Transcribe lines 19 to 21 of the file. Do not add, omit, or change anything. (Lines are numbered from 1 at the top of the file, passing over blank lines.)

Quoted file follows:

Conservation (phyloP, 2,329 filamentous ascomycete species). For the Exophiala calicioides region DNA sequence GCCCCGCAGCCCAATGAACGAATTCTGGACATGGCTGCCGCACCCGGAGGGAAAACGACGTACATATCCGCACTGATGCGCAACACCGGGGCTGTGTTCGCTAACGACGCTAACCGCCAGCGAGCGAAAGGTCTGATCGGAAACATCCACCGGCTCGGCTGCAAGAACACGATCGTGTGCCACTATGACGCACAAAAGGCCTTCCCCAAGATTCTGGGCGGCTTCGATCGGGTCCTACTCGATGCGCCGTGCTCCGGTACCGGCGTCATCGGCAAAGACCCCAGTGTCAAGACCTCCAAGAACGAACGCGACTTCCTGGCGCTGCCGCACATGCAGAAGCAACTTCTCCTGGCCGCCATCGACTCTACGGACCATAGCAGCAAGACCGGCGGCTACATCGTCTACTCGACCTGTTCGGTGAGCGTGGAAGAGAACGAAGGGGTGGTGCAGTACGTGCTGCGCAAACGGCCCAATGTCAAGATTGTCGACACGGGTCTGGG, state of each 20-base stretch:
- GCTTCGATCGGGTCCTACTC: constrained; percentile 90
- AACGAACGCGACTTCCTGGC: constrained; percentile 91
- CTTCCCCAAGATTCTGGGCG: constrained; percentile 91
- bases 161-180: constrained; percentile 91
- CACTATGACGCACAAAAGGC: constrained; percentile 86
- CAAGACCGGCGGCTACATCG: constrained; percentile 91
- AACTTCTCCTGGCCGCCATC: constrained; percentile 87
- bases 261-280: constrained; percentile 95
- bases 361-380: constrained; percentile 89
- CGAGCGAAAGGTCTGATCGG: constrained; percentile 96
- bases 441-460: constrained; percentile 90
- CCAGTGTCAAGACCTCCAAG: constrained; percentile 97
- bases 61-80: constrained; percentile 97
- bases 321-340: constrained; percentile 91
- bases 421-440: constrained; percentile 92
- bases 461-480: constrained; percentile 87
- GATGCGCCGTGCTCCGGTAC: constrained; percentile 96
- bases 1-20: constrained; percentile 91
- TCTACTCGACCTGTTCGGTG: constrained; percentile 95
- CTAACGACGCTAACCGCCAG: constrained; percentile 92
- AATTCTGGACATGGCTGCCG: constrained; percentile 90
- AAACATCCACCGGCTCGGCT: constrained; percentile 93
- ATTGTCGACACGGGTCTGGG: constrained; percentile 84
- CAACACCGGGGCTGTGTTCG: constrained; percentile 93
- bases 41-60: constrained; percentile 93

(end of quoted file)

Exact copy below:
- bases 1-20: constrained; percentile 91
- TCTACTCGACCTGTTCGGTG: constrained; percentile 95
- CTAACGACGCTAACCGCCAG: constrained; percentile 92